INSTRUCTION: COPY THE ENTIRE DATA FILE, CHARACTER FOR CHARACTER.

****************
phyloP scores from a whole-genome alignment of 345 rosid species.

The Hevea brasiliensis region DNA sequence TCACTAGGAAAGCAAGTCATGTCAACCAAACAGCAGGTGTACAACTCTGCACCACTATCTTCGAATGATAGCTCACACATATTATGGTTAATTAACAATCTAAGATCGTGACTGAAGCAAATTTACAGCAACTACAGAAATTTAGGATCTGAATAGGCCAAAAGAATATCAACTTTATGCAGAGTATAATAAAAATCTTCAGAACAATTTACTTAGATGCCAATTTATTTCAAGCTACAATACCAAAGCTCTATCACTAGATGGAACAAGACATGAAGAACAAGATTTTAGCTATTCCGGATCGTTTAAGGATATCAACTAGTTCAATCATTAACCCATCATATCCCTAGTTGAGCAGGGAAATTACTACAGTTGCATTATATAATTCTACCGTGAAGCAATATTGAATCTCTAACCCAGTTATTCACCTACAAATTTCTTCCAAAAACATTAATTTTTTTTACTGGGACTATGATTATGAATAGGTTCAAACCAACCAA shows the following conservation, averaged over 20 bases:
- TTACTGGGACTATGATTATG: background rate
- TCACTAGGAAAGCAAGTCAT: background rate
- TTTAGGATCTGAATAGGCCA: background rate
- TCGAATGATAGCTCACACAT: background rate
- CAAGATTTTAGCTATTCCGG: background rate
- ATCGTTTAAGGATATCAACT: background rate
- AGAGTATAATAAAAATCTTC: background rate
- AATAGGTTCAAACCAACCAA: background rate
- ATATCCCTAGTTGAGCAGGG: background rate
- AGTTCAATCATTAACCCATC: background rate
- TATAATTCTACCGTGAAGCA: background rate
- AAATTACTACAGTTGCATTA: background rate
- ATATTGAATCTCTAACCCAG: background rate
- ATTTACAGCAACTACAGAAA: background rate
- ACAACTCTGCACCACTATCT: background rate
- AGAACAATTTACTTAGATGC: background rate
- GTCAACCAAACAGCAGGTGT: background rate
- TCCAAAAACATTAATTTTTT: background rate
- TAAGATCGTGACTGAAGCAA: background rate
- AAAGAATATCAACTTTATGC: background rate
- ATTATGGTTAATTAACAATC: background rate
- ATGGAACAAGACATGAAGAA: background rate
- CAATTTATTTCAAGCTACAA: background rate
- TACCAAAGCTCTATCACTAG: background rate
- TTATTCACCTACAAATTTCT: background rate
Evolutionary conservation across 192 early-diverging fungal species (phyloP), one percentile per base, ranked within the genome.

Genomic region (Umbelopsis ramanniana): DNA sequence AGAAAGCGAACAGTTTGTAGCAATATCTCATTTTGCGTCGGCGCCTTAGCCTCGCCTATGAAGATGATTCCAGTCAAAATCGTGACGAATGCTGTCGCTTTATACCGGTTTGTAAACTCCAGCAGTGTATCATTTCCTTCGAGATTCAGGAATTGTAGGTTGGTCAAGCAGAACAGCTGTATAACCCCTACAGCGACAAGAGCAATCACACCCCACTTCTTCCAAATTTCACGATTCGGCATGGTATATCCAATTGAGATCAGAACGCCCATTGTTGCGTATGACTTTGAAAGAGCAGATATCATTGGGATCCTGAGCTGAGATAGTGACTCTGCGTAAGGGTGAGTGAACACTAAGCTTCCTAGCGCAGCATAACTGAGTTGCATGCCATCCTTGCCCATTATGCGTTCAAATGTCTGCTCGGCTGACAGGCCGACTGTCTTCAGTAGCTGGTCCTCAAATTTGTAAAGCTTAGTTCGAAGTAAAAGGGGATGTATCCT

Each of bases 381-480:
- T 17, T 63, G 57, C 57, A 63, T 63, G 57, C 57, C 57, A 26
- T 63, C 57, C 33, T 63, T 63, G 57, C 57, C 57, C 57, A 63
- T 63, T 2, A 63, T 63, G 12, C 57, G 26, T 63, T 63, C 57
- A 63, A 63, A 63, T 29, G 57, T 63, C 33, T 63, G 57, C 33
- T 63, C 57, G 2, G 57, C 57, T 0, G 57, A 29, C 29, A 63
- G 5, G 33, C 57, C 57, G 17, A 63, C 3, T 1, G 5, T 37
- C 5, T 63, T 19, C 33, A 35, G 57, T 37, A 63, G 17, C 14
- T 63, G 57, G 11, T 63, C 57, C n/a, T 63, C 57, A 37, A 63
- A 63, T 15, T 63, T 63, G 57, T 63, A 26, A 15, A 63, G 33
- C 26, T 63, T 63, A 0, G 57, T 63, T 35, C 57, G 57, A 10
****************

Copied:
phyloP scores from a whole-genome alignment of 345 rosid species.

The Hevea brasiliensis region DNA sequence TCACTAGGAAAGCAAGTCATGTCAACCAAACAGCAGGTGTACAACTCTGCACCACTATCTTCGAATGATAGCTCACACATATTATGGTTAATTAACAATCTAAGATCGTGACTGAAGCAAATTTACAGCAACTACAGAAATTTAGGATCTGAATAGGCCAAAAGAATATCAACTTTATGCAGAGTATAATAAAAATCTTCAGAACAATTTACTTAGATGCCAATTTATTTCAAGCTACAATACCAAAGCTCTATCACTAGATGGAACAAGACATGAAGAACAAGATTTTAGCTATTCCGGATCGTTTAAGGATATCAACTAGTTCAATCATTAACCCATCATATCCCTAGTTGAGCAGGGAAATTACTACAGTTGCATTATATAATTCTACCGTGAAGCAATATTGAATCTCTAACCCAGTTATTCACCTACAAATTTCTTCCAAAAACATTAATTTTTTTTACTGGGACTATGATTATGAATAGGTTCAAACCAACCAA shows the following conservation, averaged over 20 bases:
- TTACTGGGACTATGATTATG: background rate
- TCACTAGGAAAGCAAGTCAT: background rate
- TTTAGGATCTGAATAGGCCA: background rate
- TCGAATGATAGCTCACACAT: background rate
- CAAGATTTTAGCTATTCCGG: background rate
- ATCGTTTAAGGATATCAACT: background rate
- AGAGTATAATAAAAATCTTC: background rate
- AATAGGTTCAAACCAACCAA: background rate
- ATATCCCTAGTTGAGCAGGG: background rate
- AGTTCAATCATTAACCCATC: background rate
- TATAATTCTACCGTGAAGCA: background rate
- AAATTACTACAGTTGCATTA: background rate
- ATATTGAATCTCTAACCCAG: background rate
- ATTTACAGCAACTACAGAAA: background rate
- ACAACTCTGCACCACTATCT: background rate
- AGAACAATTTACTTAGATGC: background rate
- GTCAACCAAACAGCAGGTGT: background rate
- TCCAAAAACATTAATTTTTT: background rate
- TAAGATCGTGACTGAAGCAA: background rate
- AAAGAATATCAACTTTATGC: background rate
- ATTATGGTTAATTAACAATC: background rate
- ATGGAACAAGACATGAAGAA: background rate
- CAATTTATTTCAAGCTACAA: background rate
- TACCAAAGCTCTATCACTAG: background rate
- TTATTCACCTACAAATTTCT: background rate
Evolutionary conservation across 192 early-diverging fungal species (phyloP), one percentile per base, ranked within the genome.

Genomic region (Umbelopsis ramanniana): DNA sequence AGAAAGCGAACAGTTTGTAGCAATATCTCATTTTGCGTCGGCGCCTTAGCCTCGCCTATGAAGATGATTCCAGTCAAAATCGTGACGAATGCTGTCGCTTTATACCGGTTTGTAAACTCCAGCAGTGTATCATTTCCTTCGAGATTCAGGAATTGTAGGTTGGTCAAGCAGAACAGCTGTATAACCCCTACAGCGACAAGAGCAATCACACCCCACTTCTTCCAAATTTCACGATTCGGCATGGTATATCCAATTGAGATCAGAACGCCCATTGTTGCGTATGACTTTGAAAGAGCAGATATCATTGGGATCCTGAGCTGAGATAGTGACTCTGCGTAAGGGTGAGTGAACACTAAGCTTCCTAGCGCAGCATAACTGAGTTGCATGCCATCCTTGCCCATTATGCGTTCAAATGTCTGCTCGGCTGACAGGCCGACTGTCTTCAGTAGCTGGTCCTCAAATTTGTAAAGCTTAGTTCGAAGTAAAAGGGGATGTATCCT

Each of bases 381-480:
- T 17, T 63, G 57, C 57, A 63, T 63, G 57, C 57, C 57, A 26
- T 63, C 57, C 33, T 63, T 63, G 57, C 57, C 57, C 57, A 63
- T 63, T 2, A 63, T 63, G 12, C 57, G 26, T 63, T 63, C 57
- A 63, A 63, A 63, T 29, G 57, T 63, C 33, T 63, G 57, C 33
- T 63, C 57, G 2, G 57, C 57, T 0, G 57, A 29, C 29, A 63
- G 5, G 33, C 57, C 57, G 17, A 63, C 3, T 1, G 5, T 37
- C 5, T 63, T 19, C 33, A 35, G 57, T 37, A 63, G 17, C 14
- T 63, G 57, G 11, T 63, C 57, C n/a, T 63, C 57, A 37, A 63
- A 63, T 15, T 63, T 63, G 57, T 63, A 26, A 15, A 63, G 33
- C 26, T 63, T 63, A 0, G 57, T 63, T 35, C 57, G 57, A 10